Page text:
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Thompson's task now tougher

By Denny O'Brien

The post-game slants
and audio bytes, as
penned and digitally
recorded by staff
writer Denny O'Brien.

Game No. 12 Vitals: ECU vs. USM

• Thompson's task now tougher
• USM finds C-USA crown in Greenville
• Box Score & Statistics
• Post-Game Audio: J.T. & Players
• Season-to-date game-by-game links

GREENVILLE — Now the ink can dry on the worst chapter in East Carolina football history. For a fan base whose happiness is dictated by the unpredictable bounce of the pigskin, it couldn't have come soon enough.

When the final cannon sounded at the end of the Pirates' 38-21 loss to Southern Miss Saturday, it was muffled by a giant exhale of relief from the stands.

Maybe now, the Purple Nation can mend the gaping wounds that for a year have divided it.

The baptism by fire behind him, first-year coach John Thompson insisted he never longed for the final whistle of the 2003 campaign to blow, but that now he's ready to turn to the future.

"I didn't wish for this season to be over," he said in the post-game press conference. "I didn't like it in the fourth quarter when this season was over. I don't think there was minute that I said, 'Man, I'll be glad when this thing is over.'

"Not going to do that. It's over now. I'm looking forward to recruiting. I'm looking forward to evaluating everything I have done and everything that has gone on with this football team."

Perhaps it was fitting that rival Southern Miss hammered the final nail in the coffin. The Golden Eagles are Conference USA's portrait of stability, a label to which East Carolina once subscribed.

Former Pirates skipper Steve Logan was the East Coast version of USM coach Jeff Bower, but was guillotined by ECU's previous administration last December. Many among the rank and file still are bewildered by the decision to ouster the coach who spent 11 years building a royal purple empire.

To them, the wrong sailor was shoved off the plank.

Those who did support Logan's controversial termination banked on a quick resurrection under the fiery, enthusiastic Thompson. Instead, they got a one-win desecration more painful than a root canal.

"This season has been a tremendous challenge in every regard, but we held together," Thompson said. "This team didn't break. This coaching staff didn't break.

"The chemistry on the team, on the coaching staff didn't break — not going to. Now, we use this and we go get better."

In fairness, Thompson should be commended for the effort his team continuously put forth. The Pirates had every reason to call it a season after the Carolina loss, but competed every week as if they were national contenders.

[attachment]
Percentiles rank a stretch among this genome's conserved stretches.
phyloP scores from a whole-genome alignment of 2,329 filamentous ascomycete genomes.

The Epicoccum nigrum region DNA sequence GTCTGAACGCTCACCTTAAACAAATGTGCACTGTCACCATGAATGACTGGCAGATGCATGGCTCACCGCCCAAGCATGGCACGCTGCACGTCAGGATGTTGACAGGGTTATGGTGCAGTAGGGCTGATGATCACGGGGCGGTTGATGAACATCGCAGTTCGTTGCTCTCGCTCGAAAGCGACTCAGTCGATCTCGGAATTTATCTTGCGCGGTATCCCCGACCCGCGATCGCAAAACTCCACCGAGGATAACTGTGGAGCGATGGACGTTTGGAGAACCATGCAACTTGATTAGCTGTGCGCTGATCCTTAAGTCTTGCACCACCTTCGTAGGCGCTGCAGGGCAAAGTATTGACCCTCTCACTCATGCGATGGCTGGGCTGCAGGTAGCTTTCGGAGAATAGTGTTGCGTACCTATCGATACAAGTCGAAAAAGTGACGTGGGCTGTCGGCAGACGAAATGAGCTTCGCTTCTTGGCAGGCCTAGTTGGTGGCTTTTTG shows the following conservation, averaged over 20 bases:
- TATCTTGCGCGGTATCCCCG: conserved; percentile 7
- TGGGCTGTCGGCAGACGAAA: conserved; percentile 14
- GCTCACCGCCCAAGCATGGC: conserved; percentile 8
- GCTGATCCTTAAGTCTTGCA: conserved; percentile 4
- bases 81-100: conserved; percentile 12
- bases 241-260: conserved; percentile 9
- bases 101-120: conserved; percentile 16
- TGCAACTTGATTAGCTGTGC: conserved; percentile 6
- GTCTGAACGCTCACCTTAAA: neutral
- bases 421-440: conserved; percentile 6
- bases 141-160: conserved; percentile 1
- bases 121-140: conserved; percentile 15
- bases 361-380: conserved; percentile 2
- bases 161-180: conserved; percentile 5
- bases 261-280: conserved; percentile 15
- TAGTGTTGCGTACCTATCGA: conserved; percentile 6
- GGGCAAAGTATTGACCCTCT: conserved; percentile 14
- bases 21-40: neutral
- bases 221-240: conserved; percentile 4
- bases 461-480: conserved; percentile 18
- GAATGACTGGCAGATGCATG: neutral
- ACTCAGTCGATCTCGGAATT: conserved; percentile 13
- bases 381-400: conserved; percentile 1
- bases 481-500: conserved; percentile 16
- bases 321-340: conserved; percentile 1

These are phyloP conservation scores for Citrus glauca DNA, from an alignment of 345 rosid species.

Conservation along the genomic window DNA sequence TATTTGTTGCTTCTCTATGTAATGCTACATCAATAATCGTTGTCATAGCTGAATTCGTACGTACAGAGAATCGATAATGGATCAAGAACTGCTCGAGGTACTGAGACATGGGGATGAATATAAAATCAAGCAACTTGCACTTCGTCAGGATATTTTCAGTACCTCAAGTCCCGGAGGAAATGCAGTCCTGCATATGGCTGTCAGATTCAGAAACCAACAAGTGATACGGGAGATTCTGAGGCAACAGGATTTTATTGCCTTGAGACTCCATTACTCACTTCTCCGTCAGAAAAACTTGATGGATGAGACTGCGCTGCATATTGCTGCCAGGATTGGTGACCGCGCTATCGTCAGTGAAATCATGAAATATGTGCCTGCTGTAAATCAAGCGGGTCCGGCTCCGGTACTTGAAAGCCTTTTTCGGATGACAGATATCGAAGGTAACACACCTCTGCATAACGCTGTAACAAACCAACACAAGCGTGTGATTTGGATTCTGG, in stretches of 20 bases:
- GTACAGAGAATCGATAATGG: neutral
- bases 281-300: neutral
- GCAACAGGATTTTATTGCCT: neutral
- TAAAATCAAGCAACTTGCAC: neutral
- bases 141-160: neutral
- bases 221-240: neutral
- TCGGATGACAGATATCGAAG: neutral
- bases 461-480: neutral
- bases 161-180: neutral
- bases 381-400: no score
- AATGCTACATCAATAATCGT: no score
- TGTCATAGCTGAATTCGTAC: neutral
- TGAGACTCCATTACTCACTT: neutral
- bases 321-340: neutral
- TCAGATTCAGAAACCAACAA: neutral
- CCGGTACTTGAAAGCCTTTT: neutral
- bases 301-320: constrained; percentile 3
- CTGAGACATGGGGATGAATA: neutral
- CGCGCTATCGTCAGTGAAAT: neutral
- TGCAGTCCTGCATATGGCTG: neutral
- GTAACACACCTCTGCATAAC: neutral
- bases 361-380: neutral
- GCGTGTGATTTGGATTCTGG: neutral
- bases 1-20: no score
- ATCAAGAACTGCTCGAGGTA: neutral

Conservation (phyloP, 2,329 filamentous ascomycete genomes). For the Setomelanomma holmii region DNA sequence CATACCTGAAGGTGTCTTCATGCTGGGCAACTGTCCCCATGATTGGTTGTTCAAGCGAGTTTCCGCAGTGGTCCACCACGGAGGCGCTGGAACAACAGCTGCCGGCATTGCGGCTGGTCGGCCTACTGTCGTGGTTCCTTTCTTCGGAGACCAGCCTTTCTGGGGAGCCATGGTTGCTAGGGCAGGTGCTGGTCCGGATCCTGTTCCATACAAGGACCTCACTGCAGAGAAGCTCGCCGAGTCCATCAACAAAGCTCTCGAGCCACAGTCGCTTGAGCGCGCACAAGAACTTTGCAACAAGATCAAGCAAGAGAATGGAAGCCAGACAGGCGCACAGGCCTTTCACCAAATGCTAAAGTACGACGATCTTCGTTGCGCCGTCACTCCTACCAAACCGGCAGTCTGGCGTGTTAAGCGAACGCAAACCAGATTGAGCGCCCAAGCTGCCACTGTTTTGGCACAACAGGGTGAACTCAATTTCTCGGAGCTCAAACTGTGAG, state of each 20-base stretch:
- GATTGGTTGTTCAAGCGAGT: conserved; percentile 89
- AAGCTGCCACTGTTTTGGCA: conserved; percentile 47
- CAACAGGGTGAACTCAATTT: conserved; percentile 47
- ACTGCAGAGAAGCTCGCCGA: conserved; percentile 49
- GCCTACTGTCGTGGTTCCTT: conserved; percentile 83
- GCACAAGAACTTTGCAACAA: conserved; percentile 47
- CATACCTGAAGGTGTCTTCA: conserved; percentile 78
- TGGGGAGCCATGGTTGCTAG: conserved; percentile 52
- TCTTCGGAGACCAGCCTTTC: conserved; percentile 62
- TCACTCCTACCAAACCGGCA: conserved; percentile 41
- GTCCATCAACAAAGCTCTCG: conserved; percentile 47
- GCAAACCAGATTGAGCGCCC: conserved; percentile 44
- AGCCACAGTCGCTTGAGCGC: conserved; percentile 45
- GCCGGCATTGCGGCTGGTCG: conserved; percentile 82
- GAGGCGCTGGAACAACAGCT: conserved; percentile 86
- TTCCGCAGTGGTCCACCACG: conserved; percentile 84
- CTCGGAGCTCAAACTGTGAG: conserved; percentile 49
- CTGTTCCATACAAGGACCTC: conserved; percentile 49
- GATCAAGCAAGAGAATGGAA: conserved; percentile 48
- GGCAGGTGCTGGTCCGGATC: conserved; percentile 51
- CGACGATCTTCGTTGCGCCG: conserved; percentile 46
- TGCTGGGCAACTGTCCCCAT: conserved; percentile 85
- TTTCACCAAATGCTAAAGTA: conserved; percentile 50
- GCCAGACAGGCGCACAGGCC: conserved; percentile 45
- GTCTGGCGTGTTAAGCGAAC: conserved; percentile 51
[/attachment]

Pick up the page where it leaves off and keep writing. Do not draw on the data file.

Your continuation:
To be honest, few expected Thompson to hoist the C-USA brass in year one. That's a feat even his predecessor was unable to accomplish.

On the other hand, Thompson did inherit a club that returned most of its starters and figured to improve on a .500 league mark. As it turned out, the Pirates were lucky enough to escape West Point — hardly Title Town — with a six-point win.

Still, Thompson receives his rookie mulligan, though he created little breathing room for the post-honeymoon period.

"I've said this, I'd go back and do things differently, but there are a lot of things that had to be done at the time," Thompson said. "Now, if we turn the page, we move on to another area that we've got to focus on.

"I know so many areas that I've got to get better at. I've got to start with me and getting better."


The comfort zone Thompson enjoyed during the off-season got less cozy this fall. Armchair quarterbacks within the media and in the bleachers have questioned everything from personnel decisions to the playbook.

Ultimately, though, the Pirates coach must answer to the athletics director and chancellor, and both of those positions are currently are filled by men with interim labels. If neither Nick Floyd nor Bill Shelton become permanent in their roles, Thompson will be working for superiors who had no hand in his hiring, and with whom he has no relationship.

In almost any situation, that equation is enough to make any coach nervous.

By default, Thompson gets a free pass despite a disastrous season. Given that college athletics are driven by wins and the almighty dollar, he may not have that luxury if the scenario is similar next year.

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This page updated: 02/23/2007 01:52:18 AM.

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